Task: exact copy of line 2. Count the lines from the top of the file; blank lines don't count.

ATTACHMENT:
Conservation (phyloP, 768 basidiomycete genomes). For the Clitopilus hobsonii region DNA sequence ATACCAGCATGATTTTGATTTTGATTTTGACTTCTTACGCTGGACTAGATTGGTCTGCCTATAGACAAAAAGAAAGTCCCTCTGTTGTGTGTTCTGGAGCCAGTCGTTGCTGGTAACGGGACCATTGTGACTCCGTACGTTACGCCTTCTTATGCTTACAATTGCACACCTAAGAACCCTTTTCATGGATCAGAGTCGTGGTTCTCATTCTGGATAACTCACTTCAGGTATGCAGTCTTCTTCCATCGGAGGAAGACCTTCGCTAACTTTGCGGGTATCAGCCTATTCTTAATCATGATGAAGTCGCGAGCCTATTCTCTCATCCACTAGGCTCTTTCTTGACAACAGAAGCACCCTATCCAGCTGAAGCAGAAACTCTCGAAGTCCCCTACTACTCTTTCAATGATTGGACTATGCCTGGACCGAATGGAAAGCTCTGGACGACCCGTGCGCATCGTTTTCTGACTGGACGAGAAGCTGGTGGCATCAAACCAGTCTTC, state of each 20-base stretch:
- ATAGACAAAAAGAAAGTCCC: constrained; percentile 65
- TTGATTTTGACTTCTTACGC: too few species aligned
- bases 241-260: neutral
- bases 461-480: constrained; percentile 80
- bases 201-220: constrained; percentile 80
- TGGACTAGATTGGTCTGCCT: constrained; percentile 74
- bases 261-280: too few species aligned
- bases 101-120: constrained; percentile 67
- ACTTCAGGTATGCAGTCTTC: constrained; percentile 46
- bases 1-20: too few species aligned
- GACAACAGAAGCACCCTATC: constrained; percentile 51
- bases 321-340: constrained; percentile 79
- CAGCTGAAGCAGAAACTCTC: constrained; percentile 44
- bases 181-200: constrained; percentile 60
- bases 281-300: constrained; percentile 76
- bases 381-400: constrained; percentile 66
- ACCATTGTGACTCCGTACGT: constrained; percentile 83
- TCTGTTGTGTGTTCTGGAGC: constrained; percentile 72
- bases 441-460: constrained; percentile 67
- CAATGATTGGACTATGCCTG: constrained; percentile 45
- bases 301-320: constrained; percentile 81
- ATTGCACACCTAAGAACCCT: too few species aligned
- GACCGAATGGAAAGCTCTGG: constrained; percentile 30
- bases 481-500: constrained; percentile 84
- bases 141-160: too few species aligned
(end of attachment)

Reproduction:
- ATAGACAAAAAGAAAGTCCC: constrained; percentile 65